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United States Department of Agriculture

Agricultural Research Service

Title: Oil, Sugar and Starch Characteristics in Peanut Breeding Lines Selected for Low and High Oil Content and Their Combining Ability

Authors
item Isleib, Thomas - NC STATE UNIVERSITY
item Pattee, Harold
item Giesbrecht, Francis - NC STATE UNIVERSITY

Submitted to: Journal of Agricultural and Food Chemistry
Publication Type: Peer Reviewed Journal
Publication Acceptance Date: January 7, 2005
Publication Date: May 12, 2005
Citation: Isleib, T.G., Pattee, H., Giesbrecht, F.G. 2005. Oil, sugar and starch characteristics in peanut breeding lines selected for low and high oil content and their combining ability. Journal of Agricultural and Food Chemistry 52, No. 10:3165-3168.

Interpretive Summary: Consumers have become more health conscious and have requested low-fat foods. Peanuts contain about 50% oil, making them a high-fat food. Removal of existing oil by processing is not feasible for in-shell peanuts, so reduced fat varieties must be developed, but changes in oil must not be accompanied by significant decreases in any of the desirable aspects of peanut flavor. Out of 584 lines examined, two were identified with high and two with low oil contents, each pair differing in sugar content. Mating of the four lines was used to investigate patterns of inheritance. Crossing response differences were found for starch and sugar contents, suggesting influences of cytoplasmic genes on those traits. Based on these findings, these lines can serve as resource material for researchers interested in the genetic and physiological aspects of the oil-sugar-starch relationship in peanuts.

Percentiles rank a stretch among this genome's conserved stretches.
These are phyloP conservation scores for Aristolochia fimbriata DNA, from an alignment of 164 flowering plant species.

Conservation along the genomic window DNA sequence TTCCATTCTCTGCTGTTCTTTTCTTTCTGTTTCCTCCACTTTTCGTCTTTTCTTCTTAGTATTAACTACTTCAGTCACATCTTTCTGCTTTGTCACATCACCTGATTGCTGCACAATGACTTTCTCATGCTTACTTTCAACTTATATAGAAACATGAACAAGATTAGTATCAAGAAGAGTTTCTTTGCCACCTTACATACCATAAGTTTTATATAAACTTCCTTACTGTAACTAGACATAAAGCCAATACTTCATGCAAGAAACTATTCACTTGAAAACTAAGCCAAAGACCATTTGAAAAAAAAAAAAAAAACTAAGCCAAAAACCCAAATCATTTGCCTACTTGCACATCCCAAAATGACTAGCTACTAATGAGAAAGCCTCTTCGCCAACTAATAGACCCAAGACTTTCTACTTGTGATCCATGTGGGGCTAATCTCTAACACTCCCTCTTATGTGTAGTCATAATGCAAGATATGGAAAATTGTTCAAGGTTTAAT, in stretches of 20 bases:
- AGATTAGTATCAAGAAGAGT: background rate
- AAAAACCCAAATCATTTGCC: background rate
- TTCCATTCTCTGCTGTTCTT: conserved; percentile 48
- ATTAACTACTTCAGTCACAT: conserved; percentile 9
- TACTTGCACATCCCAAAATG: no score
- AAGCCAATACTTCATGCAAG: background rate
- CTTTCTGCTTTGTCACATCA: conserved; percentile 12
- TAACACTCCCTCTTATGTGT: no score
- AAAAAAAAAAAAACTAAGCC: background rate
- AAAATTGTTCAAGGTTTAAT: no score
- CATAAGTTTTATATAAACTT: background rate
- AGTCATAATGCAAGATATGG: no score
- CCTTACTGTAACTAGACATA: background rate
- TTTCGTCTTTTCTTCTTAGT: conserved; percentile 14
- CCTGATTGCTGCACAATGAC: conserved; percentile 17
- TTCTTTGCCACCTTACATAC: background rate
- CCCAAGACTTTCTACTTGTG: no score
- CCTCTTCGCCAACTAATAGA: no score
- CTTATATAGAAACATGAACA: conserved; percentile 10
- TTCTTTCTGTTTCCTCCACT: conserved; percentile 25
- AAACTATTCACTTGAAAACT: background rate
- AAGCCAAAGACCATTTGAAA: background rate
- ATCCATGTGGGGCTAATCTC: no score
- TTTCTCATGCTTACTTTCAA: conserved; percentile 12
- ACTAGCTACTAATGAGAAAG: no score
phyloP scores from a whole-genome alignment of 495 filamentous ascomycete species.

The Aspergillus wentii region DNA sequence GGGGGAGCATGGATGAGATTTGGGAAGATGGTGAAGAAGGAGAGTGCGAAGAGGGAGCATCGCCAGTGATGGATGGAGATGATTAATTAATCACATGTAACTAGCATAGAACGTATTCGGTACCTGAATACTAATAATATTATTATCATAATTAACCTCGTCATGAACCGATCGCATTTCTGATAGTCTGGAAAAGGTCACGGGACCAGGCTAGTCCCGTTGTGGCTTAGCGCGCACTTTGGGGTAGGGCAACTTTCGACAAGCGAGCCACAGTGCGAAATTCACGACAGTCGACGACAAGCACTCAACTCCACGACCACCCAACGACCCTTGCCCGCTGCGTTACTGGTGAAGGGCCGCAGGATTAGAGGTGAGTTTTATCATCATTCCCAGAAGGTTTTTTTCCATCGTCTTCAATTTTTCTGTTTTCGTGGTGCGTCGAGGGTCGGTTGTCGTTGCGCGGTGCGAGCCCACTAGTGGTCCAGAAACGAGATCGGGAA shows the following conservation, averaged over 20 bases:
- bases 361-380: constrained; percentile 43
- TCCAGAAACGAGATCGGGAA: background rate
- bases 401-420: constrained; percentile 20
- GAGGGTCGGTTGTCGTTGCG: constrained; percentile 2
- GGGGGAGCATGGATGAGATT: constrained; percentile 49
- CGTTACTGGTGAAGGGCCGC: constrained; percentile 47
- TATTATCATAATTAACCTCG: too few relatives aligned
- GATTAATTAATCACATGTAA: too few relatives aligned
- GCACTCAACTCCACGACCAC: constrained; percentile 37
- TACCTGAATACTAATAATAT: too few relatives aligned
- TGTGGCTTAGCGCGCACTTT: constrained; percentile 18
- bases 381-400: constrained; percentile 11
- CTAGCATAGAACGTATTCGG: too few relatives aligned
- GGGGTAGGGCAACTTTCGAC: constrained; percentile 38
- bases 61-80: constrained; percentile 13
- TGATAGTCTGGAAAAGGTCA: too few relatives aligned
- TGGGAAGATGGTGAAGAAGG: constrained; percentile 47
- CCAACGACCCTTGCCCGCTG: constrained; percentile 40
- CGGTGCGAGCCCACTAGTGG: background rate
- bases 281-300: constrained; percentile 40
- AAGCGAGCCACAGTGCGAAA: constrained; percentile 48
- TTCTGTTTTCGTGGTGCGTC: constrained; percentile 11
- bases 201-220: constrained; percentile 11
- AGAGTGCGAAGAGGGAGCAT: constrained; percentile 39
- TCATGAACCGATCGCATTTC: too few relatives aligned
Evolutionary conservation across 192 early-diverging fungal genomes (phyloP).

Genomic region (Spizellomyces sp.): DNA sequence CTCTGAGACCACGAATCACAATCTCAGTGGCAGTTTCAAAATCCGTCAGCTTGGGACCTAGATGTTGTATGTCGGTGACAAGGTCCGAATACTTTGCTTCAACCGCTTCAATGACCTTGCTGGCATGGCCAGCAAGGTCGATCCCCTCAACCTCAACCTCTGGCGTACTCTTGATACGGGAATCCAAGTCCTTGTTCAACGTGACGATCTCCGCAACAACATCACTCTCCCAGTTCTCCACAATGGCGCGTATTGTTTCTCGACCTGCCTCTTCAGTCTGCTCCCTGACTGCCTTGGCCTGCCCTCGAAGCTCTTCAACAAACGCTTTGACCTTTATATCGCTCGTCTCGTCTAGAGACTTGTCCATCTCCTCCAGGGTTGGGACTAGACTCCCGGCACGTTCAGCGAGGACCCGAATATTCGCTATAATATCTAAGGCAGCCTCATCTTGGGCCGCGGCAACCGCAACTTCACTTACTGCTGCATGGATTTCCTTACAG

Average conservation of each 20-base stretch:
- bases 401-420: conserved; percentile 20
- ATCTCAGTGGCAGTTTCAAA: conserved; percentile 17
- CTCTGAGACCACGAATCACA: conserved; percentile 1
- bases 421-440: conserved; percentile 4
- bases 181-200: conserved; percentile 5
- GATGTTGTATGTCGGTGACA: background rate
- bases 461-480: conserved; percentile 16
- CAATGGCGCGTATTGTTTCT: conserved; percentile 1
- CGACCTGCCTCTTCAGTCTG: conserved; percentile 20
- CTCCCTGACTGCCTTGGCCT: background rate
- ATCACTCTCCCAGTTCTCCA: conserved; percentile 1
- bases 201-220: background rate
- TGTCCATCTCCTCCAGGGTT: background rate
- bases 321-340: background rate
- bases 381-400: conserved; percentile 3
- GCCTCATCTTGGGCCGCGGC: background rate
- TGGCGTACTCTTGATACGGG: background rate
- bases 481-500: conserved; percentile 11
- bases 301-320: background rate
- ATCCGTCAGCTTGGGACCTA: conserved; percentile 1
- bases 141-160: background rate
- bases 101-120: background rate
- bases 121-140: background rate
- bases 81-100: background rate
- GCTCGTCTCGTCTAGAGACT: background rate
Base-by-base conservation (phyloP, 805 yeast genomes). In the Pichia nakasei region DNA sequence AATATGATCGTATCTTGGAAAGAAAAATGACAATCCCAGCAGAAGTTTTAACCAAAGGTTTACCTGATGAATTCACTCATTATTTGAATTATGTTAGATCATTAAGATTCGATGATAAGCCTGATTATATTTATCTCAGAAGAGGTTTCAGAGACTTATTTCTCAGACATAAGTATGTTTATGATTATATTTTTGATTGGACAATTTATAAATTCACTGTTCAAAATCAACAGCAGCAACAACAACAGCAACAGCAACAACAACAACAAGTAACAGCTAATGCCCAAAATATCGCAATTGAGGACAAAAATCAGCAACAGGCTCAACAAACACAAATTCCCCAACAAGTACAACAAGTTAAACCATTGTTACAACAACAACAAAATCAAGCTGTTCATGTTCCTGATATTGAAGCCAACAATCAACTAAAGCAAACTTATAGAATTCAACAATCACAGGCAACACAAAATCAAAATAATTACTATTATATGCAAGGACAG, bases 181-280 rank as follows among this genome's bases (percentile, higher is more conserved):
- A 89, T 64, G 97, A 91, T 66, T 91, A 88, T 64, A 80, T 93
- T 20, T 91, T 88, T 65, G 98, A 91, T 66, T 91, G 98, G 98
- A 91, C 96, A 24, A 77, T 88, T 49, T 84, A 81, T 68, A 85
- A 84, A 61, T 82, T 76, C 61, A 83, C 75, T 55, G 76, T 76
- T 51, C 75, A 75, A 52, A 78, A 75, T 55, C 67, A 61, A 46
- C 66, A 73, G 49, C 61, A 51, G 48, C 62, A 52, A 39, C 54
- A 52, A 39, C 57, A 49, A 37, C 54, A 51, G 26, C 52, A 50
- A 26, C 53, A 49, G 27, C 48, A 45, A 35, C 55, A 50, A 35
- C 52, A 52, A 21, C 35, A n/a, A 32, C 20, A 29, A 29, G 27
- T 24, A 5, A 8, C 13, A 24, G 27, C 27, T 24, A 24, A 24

Technical Abstract: Peanut seeds contain approximately 50% oil on a dry weight basis, making them a high-fat food. Reduction of the oil content would make peanuts a more desirable food to fat-conscious consumers. Removal of existing oil by processing is not feasible for in-shell peanuts, the dominant product of the North Carolina-Virginia area. To reduce oil content in in-shell peanuts, a genetic solution must be found. However, while reduced oil content is a desirable objective, changes in oil must not be accompanied by significant decreases in any of the desirable aspects of peanut flavor. Because the impact of selection for low or high oil on flavor is not known, it would be useful to know in what form dry matter is being stored in the seed, particularly if it is not being stored as oil. Screening of 584 accessions identified two lines (PI 269723 and PI 315608) with high and two (Robusto 2 and Robusto 3) with low oil contents, each pair differing in sugar content. The four parents were crossed in diallel fashion to investigate patterns of inheritance. General combining abilities (GCA) for oil content closely followed values of the parental lines. One low-oil parent (Robusto 2) had a correspondingly elevated GCA for sugar content, but neither low-oil parent had the effect of elevating starch in progeny. Reciprocal cross differences were found for starch and sugar contents, suggesting influences of cytoplasmic genes on those traits. These lines serve as resource material for researchers interested in the genetic and physiological aspects of the oil-sugar-starch relationship in peanuts.

Last Modified: 11/26/2014
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